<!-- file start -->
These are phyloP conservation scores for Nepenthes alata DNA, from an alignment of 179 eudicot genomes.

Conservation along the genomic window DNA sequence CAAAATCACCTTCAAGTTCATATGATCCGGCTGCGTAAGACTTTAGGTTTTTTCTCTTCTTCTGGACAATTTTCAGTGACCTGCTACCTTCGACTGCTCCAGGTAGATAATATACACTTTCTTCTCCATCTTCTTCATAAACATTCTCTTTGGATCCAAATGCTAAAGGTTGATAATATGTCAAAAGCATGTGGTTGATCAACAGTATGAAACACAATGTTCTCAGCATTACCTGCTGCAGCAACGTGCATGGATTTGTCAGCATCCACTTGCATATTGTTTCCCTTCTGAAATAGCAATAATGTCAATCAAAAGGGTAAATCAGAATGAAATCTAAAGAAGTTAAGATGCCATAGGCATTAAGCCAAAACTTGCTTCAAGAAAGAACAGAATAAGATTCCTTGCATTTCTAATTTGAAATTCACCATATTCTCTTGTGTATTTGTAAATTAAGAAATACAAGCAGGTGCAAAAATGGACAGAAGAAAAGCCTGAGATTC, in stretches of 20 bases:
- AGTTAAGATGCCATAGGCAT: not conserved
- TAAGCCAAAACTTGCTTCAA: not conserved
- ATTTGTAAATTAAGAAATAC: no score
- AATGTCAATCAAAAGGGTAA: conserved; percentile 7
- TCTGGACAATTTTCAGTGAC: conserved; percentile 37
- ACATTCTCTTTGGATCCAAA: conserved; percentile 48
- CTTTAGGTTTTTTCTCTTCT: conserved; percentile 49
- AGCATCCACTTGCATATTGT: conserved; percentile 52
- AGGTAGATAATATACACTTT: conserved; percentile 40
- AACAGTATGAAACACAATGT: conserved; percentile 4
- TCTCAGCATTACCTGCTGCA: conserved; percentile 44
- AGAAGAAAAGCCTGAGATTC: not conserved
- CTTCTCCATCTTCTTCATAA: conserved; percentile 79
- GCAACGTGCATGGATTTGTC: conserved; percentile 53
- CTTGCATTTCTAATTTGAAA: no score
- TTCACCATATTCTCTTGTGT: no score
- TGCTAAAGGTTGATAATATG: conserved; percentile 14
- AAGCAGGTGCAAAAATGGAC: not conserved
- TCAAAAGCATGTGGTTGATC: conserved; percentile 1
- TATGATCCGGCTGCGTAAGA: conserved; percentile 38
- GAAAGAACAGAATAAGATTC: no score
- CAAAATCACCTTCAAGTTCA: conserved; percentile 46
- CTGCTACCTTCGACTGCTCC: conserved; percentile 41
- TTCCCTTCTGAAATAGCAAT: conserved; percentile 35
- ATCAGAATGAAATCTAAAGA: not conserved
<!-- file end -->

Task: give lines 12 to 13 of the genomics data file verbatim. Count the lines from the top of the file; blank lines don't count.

- AACAGTATGAAACACAATGT: conserved; percentile 4
- TCTCAGCATTACCTGCTGCA: conserved; percentile 44